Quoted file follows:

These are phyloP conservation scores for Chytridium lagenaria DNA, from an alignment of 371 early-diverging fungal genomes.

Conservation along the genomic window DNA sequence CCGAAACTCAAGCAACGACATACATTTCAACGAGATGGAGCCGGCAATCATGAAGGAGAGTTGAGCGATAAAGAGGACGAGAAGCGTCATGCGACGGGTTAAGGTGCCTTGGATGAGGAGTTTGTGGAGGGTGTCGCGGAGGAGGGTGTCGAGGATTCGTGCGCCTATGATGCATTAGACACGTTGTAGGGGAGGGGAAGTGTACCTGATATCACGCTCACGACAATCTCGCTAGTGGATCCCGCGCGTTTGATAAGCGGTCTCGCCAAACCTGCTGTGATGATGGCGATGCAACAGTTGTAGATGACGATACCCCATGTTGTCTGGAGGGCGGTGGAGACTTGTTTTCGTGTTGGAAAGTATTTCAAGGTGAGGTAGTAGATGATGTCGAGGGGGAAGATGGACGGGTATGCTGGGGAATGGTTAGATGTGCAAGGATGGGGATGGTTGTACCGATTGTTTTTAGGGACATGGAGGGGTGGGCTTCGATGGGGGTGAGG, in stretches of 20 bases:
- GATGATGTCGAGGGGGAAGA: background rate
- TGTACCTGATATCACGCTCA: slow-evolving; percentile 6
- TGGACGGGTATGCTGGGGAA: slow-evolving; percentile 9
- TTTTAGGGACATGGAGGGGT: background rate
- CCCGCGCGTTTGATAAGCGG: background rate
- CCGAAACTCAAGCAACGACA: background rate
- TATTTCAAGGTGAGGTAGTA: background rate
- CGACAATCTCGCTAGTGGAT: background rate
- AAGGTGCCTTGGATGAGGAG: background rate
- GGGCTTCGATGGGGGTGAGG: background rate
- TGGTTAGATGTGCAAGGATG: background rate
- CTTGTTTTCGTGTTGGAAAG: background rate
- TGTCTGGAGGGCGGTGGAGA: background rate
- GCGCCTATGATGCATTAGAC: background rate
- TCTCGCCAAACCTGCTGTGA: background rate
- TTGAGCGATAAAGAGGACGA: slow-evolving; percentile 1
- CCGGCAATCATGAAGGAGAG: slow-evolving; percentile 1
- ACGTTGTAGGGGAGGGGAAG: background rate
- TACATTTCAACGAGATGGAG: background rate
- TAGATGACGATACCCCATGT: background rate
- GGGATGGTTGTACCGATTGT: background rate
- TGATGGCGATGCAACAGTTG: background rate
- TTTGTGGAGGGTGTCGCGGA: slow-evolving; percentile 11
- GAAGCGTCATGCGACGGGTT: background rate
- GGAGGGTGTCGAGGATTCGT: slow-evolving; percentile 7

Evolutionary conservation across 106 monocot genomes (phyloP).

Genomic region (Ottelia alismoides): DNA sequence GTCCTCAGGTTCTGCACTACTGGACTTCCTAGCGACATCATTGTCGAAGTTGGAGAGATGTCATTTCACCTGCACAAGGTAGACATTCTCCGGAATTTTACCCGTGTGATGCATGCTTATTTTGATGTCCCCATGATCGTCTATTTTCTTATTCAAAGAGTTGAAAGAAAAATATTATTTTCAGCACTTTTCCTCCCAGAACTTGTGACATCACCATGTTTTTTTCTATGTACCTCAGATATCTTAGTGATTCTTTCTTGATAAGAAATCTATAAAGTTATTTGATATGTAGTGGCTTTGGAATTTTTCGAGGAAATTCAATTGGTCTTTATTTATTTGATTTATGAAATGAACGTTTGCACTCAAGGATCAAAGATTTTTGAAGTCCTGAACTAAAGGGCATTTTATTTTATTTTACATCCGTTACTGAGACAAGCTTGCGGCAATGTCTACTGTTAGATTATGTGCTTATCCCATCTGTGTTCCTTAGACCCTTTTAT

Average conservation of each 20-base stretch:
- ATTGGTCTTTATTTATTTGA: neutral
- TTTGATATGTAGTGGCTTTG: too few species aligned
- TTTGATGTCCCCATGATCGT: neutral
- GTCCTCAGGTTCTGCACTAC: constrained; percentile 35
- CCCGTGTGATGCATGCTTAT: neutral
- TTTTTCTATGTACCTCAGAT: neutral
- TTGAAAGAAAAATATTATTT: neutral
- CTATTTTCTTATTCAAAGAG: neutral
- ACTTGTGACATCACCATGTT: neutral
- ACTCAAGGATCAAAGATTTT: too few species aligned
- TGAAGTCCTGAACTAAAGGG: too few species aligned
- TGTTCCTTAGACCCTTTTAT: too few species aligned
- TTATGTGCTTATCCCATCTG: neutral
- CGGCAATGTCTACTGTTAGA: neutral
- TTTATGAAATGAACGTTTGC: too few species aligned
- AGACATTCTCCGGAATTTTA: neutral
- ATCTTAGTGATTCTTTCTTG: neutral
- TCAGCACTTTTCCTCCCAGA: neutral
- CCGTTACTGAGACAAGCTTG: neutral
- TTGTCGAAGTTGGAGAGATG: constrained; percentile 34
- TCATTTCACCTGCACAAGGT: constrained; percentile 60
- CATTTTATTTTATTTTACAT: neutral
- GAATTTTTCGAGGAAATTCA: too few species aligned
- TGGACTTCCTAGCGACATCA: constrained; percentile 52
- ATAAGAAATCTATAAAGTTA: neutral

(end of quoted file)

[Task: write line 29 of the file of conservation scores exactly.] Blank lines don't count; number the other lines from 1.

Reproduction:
Genomic region (Ottelia alismoides): DNA sequence GTCCTCAGGTTCTGCACTACTGGACTTCCTAGCGACATCATTGTCGAAGTTGGAGAGATGTCATTTCACCTGCACAAGGTAGACATTCTCCGGAATTTTACCCGTGTGATGCATGCTTATTTTGATGTCCCCATGATCGTCTATTTTCTTATTCAAAGAGTTGAAAGAAAAATATTATTTTCAGCACTTTTCCTCCCAGAACTTGTGACATCACCATGTTTTTTTCTATGTACCTCAGATATCTTAGTGATTCTTTCTTGATAAGAAATCTATAAAGTTATTTGATATGTAGTGGCTTTGGAATTTTTCGAGGAAATTCAATTGGTCTTTATTTATTTGATTTATGAAATGAACGTTTGCACTCAAGGATCAAAGATTTTTGAAGTCCTGAACTAAAGGGCATTTTATTTTATTTTACATCCGTTACTGAGACAAGCTTGCGGCAATGTCTACTGTTAGATTATGTGCTTATCCCATCTGTGTTCCTTAGACCCTTTTAT